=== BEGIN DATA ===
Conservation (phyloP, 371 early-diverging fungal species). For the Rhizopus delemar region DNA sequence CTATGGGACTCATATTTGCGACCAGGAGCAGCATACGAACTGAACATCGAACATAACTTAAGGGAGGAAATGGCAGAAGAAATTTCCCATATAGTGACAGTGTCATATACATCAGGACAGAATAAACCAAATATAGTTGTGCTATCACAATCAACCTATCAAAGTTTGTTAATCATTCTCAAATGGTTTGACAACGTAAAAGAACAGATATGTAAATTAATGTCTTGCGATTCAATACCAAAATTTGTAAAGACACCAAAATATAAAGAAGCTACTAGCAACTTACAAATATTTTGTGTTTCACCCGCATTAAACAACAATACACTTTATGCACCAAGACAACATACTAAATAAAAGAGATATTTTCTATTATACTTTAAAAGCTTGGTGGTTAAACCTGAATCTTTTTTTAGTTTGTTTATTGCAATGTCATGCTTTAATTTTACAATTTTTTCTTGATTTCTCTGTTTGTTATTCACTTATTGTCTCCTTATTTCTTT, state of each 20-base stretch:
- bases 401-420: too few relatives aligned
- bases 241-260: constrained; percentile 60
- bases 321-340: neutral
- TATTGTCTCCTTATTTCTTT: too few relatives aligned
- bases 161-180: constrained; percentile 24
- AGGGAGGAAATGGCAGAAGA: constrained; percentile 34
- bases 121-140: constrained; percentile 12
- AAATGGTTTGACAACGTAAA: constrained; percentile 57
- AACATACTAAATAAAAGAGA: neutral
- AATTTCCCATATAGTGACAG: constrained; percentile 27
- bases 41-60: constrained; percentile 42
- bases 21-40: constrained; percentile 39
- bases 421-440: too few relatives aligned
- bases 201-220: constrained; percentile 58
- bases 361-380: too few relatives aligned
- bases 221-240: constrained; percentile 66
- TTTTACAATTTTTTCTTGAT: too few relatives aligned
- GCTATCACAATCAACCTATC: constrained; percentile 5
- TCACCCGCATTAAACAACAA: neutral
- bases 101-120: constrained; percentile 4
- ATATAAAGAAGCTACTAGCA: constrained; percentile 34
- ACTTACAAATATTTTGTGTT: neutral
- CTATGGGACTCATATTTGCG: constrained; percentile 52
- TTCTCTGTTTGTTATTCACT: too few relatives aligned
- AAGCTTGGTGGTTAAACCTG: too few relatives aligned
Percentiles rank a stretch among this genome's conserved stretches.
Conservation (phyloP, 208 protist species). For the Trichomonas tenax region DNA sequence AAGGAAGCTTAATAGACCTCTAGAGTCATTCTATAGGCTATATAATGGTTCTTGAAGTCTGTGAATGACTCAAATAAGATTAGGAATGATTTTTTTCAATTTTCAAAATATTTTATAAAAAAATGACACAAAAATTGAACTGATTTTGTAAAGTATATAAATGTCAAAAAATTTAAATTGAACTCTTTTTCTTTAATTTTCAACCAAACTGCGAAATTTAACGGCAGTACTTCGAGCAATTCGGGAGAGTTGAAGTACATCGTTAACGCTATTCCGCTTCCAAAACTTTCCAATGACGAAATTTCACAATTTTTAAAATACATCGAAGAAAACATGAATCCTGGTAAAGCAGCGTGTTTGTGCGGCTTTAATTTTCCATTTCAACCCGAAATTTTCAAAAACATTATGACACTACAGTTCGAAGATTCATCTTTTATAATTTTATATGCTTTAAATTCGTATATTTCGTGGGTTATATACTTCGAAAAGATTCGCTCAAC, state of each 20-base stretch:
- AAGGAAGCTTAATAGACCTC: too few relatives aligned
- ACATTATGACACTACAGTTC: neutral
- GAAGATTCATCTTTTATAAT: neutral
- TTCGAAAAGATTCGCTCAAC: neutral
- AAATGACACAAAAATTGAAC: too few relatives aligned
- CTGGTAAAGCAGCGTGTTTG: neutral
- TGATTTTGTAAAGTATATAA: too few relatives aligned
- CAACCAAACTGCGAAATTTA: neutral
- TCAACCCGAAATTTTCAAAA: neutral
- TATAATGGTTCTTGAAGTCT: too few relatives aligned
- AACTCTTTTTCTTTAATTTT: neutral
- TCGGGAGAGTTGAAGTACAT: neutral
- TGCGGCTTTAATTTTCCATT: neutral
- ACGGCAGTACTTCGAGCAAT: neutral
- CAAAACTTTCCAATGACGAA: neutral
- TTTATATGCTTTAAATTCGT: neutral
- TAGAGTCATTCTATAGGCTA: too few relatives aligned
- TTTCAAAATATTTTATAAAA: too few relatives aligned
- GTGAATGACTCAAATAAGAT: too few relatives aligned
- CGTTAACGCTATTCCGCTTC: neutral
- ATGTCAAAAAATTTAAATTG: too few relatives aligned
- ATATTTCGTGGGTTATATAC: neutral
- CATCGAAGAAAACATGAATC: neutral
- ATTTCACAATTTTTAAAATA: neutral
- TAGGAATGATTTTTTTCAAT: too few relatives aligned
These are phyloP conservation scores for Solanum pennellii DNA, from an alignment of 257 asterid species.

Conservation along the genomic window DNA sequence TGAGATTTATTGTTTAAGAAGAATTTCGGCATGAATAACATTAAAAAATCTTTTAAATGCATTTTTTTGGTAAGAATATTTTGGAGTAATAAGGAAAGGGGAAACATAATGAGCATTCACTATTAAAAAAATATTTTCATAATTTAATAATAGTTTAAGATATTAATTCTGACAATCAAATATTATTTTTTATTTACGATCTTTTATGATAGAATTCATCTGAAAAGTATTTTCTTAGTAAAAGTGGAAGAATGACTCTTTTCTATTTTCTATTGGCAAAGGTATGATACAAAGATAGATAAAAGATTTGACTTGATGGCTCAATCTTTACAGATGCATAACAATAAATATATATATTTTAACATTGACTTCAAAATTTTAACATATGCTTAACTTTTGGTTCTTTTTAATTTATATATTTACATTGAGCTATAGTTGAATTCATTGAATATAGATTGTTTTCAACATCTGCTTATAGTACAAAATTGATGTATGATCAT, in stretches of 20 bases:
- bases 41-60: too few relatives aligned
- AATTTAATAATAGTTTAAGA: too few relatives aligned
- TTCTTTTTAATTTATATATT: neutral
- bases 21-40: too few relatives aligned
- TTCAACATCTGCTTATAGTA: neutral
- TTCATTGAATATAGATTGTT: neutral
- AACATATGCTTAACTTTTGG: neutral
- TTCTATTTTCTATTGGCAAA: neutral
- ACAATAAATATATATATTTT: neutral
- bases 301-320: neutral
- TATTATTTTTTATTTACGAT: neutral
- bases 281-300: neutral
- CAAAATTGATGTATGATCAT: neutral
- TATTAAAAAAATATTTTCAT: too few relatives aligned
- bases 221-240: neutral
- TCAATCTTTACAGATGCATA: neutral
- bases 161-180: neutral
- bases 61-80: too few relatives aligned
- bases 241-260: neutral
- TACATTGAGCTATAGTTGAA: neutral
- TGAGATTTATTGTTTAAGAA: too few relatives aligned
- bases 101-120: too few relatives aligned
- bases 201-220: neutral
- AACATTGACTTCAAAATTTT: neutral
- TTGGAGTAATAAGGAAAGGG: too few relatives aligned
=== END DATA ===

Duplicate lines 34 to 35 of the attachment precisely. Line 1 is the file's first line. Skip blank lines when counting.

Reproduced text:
- CTGGTAAAGCAGCGTGTTTG: neutral
- TGATTTTGTAAAGTATATAA: too few relatives aligned